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How big is China’s market for car parts?

Business opportunities abound in China's car service sector, as second hand car ownership and the adoption of EVs surges

by Robynne Tindall
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There are promising prospects for UK businesses in China’s car service sector, including in the growing spare parts market, writes Tom Pattinson

Over the last few decades, the rise of the middle class, rapid urbanisation, and robust economic growth have all contributed to a surge in car ownership in China. As the world’s largest automotive market, China currently represents nearly one-third of all global car sales. Moreover, the country’s domestic car production is continuing to expand, attracting both international and domestic automotive brands and driving the demand for car parts.

“China’s average car age is low; currently at around 5 years old. To give a comparison, in the UK the average is around 10 years old. As the cars in China age, the requirement for spare parts, for general maintenance and repair will also increase, in line with this growth,” says David Gregory, China Market Business Advisor, CBBC.

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Although the landscape is promising, significant challenges need to be addressed to fully unlock the potential for growth in China’s car parts market. The most formidable challenge is the extensive fragmentation that characterises the sector. The market is saturated with independent service outlets, ranging from small-scale neighbourhood repair shops to larger, specialised service centres, all catering to a diverse range of customer needs. This fragmentation poses a substantial barrier for international businesses aiming to establish a significant presence in the market.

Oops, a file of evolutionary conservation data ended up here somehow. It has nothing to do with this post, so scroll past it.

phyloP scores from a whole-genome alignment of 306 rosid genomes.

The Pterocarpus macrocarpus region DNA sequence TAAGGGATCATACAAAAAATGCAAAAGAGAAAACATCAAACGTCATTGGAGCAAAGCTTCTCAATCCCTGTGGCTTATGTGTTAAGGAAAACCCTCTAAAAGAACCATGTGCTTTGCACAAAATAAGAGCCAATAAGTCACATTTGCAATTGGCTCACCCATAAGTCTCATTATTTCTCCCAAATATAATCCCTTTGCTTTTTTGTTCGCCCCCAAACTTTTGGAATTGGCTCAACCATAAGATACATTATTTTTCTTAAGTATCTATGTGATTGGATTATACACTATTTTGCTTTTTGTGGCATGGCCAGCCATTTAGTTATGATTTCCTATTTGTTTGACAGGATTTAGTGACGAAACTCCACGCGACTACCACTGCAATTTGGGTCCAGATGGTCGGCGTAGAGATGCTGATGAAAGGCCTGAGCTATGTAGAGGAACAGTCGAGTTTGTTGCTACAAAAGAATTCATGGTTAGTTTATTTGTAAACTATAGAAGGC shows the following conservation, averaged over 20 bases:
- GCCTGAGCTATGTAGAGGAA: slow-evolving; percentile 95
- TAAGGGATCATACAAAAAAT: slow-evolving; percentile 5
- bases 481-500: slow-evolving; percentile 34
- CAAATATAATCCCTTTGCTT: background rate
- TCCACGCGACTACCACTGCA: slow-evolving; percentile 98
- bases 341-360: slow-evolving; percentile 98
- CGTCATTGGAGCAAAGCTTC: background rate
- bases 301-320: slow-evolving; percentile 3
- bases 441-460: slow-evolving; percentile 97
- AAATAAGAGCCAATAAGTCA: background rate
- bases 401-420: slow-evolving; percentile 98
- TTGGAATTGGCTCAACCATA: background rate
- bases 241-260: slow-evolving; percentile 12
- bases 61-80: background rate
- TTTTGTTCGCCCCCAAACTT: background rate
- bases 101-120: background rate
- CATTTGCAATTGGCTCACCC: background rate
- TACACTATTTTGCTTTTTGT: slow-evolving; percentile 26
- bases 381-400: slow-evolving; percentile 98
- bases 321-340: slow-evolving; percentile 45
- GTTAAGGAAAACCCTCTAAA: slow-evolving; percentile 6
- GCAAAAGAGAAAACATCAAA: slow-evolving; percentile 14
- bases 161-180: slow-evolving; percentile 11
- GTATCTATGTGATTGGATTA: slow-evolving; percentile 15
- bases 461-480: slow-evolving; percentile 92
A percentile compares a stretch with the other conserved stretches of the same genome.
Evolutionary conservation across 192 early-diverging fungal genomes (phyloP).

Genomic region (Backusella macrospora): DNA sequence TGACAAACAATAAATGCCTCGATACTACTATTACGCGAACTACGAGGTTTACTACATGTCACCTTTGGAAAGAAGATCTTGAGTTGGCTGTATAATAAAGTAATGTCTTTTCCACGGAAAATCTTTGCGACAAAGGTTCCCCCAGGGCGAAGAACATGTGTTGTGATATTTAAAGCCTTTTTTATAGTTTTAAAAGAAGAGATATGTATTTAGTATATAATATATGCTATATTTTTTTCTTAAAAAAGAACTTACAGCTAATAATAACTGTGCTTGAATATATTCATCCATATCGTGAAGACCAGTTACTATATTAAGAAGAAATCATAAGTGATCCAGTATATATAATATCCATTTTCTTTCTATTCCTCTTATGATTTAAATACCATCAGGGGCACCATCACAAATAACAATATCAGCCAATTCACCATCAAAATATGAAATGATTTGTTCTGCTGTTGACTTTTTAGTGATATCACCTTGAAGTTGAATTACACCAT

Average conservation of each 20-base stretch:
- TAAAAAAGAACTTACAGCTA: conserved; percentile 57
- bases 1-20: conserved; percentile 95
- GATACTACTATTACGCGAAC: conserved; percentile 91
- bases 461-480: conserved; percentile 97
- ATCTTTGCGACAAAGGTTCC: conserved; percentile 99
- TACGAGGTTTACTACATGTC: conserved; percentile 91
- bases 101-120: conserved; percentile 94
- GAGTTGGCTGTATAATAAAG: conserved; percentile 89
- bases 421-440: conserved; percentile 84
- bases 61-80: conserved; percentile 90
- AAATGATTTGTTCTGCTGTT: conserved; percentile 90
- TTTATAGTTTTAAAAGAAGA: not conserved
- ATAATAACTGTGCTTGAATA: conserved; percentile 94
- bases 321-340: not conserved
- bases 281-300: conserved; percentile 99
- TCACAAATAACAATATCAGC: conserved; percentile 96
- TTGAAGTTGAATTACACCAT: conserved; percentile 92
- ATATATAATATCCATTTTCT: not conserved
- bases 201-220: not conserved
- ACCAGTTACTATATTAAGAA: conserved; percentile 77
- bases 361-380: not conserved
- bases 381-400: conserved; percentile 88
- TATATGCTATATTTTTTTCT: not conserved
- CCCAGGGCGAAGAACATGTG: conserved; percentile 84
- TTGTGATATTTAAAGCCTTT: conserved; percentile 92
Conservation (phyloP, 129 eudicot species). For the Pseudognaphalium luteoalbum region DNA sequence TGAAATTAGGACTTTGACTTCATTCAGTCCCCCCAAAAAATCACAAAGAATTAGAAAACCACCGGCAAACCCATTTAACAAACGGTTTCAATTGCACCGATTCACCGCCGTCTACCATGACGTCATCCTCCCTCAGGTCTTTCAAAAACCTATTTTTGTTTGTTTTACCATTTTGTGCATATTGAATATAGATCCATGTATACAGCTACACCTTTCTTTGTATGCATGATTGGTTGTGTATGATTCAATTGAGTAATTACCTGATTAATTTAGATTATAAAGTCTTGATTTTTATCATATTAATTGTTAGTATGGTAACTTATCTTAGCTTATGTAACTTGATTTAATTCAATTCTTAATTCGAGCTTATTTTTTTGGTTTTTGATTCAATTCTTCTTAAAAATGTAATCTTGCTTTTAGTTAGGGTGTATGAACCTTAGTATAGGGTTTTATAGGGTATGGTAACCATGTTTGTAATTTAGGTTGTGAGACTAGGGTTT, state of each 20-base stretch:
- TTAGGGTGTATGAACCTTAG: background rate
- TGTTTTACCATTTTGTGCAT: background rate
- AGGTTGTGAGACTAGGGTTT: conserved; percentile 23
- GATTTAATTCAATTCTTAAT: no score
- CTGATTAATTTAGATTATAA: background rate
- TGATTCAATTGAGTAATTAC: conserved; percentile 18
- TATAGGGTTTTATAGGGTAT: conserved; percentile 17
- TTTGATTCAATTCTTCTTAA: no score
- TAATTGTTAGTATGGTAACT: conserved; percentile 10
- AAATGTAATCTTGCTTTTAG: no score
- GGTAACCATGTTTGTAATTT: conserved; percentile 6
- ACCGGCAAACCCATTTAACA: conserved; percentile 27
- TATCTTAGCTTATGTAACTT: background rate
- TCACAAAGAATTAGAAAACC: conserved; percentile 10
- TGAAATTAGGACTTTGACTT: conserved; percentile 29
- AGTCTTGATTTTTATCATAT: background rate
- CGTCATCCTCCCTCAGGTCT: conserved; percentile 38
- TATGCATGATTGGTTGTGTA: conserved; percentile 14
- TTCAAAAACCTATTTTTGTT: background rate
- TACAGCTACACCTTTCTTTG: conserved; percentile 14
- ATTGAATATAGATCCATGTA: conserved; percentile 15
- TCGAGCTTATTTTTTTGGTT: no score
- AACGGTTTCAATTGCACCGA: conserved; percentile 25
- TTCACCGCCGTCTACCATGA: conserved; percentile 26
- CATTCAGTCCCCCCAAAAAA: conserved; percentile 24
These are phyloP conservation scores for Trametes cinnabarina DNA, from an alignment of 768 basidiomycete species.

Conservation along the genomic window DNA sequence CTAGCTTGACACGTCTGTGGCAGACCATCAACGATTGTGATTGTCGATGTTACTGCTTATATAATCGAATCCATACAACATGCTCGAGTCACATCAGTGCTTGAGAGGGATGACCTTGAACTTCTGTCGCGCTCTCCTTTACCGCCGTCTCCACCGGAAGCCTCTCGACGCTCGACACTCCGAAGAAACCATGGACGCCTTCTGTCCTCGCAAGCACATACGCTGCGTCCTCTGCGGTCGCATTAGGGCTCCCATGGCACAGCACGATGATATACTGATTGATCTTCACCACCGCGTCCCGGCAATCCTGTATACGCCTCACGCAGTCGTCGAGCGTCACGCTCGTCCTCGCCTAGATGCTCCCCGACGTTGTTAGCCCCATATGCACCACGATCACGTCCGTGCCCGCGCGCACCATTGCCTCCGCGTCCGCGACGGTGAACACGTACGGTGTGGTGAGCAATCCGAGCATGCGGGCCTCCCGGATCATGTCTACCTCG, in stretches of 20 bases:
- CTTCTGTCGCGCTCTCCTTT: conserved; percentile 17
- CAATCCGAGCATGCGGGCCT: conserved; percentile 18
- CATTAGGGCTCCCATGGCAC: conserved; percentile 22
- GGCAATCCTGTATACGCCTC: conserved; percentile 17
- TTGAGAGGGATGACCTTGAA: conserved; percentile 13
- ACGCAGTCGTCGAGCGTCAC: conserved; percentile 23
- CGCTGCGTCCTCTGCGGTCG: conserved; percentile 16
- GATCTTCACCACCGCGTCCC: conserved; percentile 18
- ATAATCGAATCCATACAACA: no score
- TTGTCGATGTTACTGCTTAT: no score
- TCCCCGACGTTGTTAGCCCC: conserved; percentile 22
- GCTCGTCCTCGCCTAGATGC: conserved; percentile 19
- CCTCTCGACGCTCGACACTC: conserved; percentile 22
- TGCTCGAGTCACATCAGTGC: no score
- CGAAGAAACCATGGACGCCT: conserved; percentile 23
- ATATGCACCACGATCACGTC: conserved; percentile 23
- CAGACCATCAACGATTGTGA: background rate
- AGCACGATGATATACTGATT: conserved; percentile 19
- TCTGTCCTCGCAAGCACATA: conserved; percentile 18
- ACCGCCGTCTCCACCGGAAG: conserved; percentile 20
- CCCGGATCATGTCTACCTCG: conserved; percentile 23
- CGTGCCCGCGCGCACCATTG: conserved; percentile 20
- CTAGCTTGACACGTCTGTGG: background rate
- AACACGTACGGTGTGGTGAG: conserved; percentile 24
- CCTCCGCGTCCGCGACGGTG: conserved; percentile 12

China’s car service centres are rapidly adopting new technologies to enhance their offerings. Advanced diagnostic tools, electronic vehicle health monitoring systems, and even AI-powered predictive maintenance are becoming increasingly prevalent. These technologies enable service centres to provide more accurate and efficient repairs, thus improving customer satisfaction.

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A number of car companies are at the forefront of embracing these technologies in their service centres. Notable international players such as Tesla and BMW are leveraging AI and connectivity to offer remote diagnostics and software updates. Homegrown brands like Nio are also incorporating advanced technologies to enhance customer experience and optimise vehicle performance.

The car repair sector in China is also witnessing a transformation in terms of required skills. As new technologies become integral to the industry, the demand for technicians skilled in diagnosing and repairing advanced electronic systems is growing. Additionally, expertise in handling electric vehicles (EVs) is becoming crucial, given the rapid adoption of EVs in China. This demand for specialised skills presents both a challenge and an opportunity for the industry.